Just 18-years-old, Mario Cuomo claims that nothing about his raspy vocal tone is natural. "It's the cigarettes," he says, half-smiling. And reluctantly, I'm prone to believe him. When I met him and the rest of his band, the Orwells, outside of their car, they were pulling from their smokes like they're used to having them smacked away by parents. For a band consisting of 17-year-olds, that's a real concern.
The Orwells are from Elmhurst, Ill., a suburb of Chicago that guitarist Baby Chuck describes as "a great place for parents, a shitty place for teenagers;" though, that seems true of just about anywhere that complies with the state's age restrictions. They had driven to Chicago's Logan Square neighborhood just to headline for a bill of local comedians in a record store, all the while scheming ways to inconspicuously procure beer and toke up before their set without ruffling the wrong feathers. In a telltale sign of a self-aware suburban upbringing, they go to great lengths not to seem pretentious or offensive.
Cuomo is the only one of the five old enough to legally buy their cigarettes, though he's also the only one incapable of driving a car. He had a sizable gash on his left elbow that was in the nascent period of healing. As they launched into their abbreviated set, he beckoned for people to come closer. When no one did, he climbed over some chairs and tackled others. He introduced a cover of Black Lips' "Not A Problem" by declaring it "a cover of the greatest song ever written," and their wide-eyed rendition was a clear indication of their own aspirations. Their debut LP, Remember When (released Aug. 7 on AutumnTone Records), is still prone to the kinds of misguided and sloppy songwriting of teenagers whose ambition vastly outweighs experience. But it also packs numerous glimpses of transcendent hooks so full of pure and—here's the operative term—unadulterated passion that it seems like connecting the dots is just a couple of fake ID's away.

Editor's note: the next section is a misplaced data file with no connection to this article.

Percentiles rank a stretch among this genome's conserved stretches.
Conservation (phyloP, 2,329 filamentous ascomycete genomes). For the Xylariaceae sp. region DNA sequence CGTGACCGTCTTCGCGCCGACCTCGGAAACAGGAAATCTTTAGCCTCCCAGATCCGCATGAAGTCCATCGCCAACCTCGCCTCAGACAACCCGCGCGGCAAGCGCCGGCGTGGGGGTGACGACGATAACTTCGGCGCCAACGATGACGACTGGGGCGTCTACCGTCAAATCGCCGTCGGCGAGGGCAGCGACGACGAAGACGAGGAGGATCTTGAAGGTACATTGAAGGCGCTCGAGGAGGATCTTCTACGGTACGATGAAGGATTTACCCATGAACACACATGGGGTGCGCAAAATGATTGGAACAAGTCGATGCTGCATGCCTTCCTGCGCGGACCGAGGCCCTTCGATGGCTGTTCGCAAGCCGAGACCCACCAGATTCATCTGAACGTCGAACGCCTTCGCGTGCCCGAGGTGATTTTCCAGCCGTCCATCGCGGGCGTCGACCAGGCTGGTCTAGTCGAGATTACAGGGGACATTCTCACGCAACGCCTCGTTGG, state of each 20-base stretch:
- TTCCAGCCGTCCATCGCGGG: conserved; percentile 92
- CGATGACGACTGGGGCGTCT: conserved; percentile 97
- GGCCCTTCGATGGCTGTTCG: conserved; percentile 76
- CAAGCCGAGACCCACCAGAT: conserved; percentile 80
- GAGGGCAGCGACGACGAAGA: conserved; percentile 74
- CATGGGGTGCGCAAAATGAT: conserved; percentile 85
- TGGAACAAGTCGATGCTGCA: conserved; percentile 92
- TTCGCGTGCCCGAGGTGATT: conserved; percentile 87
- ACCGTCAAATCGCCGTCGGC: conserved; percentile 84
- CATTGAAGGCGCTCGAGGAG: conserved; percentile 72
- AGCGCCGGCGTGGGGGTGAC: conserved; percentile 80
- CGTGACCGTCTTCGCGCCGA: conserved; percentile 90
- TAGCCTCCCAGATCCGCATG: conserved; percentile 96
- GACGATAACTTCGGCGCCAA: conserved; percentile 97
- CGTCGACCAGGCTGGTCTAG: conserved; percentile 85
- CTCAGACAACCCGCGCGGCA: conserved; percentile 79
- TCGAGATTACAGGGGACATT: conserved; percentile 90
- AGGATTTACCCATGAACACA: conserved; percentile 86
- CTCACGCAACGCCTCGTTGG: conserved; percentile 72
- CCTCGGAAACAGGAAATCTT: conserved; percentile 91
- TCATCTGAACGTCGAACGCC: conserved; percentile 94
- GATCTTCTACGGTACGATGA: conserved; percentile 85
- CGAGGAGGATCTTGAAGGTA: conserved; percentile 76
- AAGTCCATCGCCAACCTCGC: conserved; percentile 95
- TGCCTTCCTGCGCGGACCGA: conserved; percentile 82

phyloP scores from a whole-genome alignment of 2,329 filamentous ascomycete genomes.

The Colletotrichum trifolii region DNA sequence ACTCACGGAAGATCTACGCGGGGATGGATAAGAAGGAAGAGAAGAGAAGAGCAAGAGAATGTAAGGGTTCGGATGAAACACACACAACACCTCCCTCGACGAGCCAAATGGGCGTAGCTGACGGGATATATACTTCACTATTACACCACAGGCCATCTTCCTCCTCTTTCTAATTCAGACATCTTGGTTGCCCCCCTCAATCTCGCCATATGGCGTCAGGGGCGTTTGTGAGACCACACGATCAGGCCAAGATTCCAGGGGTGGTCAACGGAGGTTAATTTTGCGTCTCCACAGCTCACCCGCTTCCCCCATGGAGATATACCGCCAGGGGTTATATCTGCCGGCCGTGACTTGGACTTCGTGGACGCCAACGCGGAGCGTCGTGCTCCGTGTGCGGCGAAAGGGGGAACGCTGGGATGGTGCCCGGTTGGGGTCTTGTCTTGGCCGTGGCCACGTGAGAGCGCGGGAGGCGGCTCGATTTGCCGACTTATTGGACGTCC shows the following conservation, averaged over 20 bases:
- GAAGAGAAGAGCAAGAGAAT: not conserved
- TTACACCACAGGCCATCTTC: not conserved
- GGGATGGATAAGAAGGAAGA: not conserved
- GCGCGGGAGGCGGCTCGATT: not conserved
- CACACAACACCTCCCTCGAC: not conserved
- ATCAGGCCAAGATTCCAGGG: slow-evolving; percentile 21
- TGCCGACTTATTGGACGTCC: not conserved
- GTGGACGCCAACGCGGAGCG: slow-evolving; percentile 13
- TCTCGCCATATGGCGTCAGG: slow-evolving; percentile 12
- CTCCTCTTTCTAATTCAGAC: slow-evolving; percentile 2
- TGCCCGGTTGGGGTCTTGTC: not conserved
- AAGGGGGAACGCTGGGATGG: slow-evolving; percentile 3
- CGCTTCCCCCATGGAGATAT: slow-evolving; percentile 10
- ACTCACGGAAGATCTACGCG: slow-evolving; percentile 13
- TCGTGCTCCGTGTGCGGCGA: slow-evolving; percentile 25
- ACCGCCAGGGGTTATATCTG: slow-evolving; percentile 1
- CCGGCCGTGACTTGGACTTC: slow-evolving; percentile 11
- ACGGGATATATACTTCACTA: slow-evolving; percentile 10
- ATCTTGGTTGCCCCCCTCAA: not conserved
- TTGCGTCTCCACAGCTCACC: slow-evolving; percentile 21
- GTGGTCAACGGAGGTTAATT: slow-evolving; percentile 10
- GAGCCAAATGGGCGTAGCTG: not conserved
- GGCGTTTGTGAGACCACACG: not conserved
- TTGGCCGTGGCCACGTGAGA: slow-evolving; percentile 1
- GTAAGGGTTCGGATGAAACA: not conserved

How much more difficult has it been for you to book shows since you're underage?
All: A lot.
Baby Chuck: We went to L.A. for two weeks this summer, and there were like three shows that fell through because the owner found out we were under 21.
Henry Brinner: One was like day-of, after we'd sound-checked.
Chuck: Literally like 30 minutes before we were supposed to go on. It's tough too, drawing a crowd in downtown [Chicago] for people our age. When you have people living in the suburbs, their parents don't really trust them to drive into the city to watch us play.
Cuomo: And then we've got 17-year-old friends, and it's like oh, it's an 18-and-over show...
Are all of you done with high school now?
Chuck: Mario's finished, and we're graduating a semester early. So we're done in January, and then all focus goes to this.
Grant Brinner: Hopefully we'll move out to L.A.
Chuck: Don't move out to L.A. too soon. … But I have family out there.
And you just said you've already played out there. Has the response been better there?
Henry: People [in L.A.] actually go to shows to go to shows, without just knowing the band.
Chuck: In L.A. the best shows were in people's backyards, and you don't get much of that in Chicago. The weather's not always great.
What's the story behind the name of your record, Remember When? Who's that directed at?